Variables to predict engraftment of umbilical cord blood into immunodeficient mice: usefulness of the non-obese diabetic--severe combined immunodeficient assay.

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Publication Date



Female, Fetal-Blood, Hematopoietic-Stem-Cell-Transplantation, Human, Male, Mice, Mice-Inbred-NOD, Mice-SCID, Models-Animal, Pregnancy, Prognosis, Radiation-Dosage, SUPPORT-U-S-GOVT-P-H-S, Survival-Analysis, Transplantation-Conditioning, Transplantation-Heterologous, Treatment-Outcome

JAX Location

see Journal Collection.

JAX Source

Br J Haematol 2001 Jul; 114(1):211-8.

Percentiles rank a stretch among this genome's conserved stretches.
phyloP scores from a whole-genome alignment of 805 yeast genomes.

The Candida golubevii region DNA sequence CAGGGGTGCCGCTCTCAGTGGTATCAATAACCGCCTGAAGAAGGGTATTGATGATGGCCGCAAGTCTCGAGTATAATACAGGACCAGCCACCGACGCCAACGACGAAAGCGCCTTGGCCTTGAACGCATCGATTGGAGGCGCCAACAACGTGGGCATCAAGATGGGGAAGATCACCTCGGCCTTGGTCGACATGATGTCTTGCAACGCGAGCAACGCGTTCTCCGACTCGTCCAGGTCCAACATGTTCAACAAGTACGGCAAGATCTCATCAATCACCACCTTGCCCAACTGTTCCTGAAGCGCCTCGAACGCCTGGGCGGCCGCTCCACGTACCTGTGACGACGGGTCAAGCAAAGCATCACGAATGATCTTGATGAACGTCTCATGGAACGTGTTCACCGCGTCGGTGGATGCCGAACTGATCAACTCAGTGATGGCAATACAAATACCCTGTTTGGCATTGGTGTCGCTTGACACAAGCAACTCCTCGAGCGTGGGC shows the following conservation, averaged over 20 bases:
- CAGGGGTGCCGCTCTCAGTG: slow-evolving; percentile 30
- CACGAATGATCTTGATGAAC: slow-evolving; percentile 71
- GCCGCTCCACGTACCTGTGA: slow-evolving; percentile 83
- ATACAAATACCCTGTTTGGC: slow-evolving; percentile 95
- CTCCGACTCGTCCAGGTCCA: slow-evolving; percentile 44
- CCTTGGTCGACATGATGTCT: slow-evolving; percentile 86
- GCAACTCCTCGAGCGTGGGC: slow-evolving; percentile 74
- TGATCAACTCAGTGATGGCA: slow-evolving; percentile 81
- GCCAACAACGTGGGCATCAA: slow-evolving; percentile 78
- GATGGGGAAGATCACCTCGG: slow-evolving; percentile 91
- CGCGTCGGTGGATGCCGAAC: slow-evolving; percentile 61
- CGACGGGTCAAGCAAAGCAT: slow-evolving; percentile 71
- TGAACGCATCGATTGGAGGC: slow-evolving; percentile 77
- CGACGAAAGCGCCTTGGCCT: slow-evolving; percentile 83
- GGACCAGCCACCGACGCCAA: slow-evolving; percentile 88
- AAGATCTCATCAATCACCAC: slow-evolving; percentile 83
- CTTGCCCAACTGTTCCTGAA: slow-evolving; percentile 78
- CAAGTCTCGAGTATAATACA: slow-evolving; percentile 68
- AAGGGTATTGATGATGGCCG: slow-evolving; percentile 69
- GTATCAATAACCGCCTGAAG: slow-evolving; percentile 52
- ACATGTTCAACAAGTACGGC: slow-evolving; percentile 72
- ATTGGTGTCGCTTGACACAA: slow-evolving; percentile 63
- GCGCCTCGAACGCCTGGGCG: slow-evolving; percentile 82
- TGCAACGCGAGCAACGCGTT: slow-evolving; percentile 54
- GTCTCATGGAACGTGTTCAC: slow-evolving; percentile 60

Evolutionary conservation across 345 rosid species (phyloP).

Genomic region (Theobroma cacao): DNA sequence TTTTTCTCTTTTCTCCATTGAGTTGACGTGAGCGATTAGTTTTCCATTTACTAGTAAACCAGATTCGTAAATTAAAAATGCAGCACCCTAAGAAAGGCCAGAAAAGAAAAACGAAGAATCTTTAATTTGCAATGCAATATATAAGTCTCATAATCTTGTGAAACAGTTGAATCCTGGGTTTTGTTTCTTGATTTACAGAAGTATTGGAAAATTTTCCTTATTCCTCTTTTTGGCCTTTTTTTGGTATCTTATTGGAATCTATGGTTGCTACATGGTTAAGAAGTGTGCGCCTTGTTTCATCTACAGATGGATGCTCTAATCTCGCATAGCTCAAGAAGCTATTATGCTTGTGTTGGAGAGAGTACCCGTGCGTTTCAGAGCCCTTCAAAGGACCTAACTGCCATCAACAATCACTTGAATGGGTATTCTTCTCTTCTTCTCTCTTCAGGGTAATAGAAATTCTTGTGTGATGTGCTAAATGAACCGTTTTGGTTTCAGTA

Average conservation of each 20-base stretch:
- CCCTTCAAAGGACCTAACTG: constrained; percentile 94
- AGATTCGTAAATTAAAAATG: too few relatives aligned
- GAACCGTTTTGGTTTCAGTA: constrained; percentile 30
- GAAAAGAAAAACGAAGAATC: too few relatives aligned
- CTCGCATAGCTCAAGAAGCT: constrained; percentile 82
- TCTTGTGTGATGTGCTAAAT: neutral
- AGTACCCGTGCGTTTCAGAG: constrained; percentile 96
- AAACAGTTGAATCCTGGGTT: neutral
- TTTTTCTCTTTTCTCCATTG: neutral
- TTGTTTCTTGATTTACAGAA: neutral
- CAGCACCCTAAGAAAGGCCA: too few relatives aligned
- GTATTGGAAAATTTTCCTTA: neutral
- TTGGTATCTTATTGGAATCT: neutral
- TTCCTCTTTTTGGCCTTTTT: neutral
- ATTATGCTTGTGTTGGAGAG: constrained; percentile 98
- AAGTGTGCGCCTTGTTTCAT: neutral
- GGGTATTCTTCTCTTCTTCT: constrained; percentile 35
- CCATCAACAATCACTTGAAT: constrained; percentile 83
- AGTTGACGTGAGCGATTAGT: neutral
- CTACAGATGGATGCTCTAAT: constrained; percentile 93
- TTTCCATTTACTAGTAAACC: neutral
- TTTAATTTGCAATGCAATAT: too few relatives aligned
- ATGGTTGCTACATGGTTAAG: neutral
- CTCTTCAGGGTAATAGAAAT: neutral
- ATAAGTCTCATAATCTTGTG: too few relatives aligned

Umbilical cord blood is an alternative stem cell source for patients without matched family donors. In this study, we examined several parameters that have not been studied in detail -- radiation dose, cell dose, age of mice, and maternal and neonatal characteristics of the cord blood donor -- that affect engraftment of cord blood in non-obese diabetic-severe combined immunodeficient (NOD--scid) mice. Engraftment, measured using flow cytometry analyses of human CD45(+) cells, was highest in 400 cGy-treated mice. Successful engraftment was demonstrated up to 6 months, with a mean engraftment of 31% (range 0--67%) of human cells in recipient bone marrow. Engraftment was skewed to B lymphocytes. The radiation dose of 350 cGy resulted in superior survival of the murine recipients compared with 400 cGy (P = 0.03). The sex of the NOD--scid recipients had a significant effect on survival (female superior to male, P = 0.01), but not on engraftment. There were high levels of variability among different cord units and among animals injected with the same cord unit. This variability may limit the clinical usefulness of the NOD--scid mice as hosts for the quantification of human stem cells.

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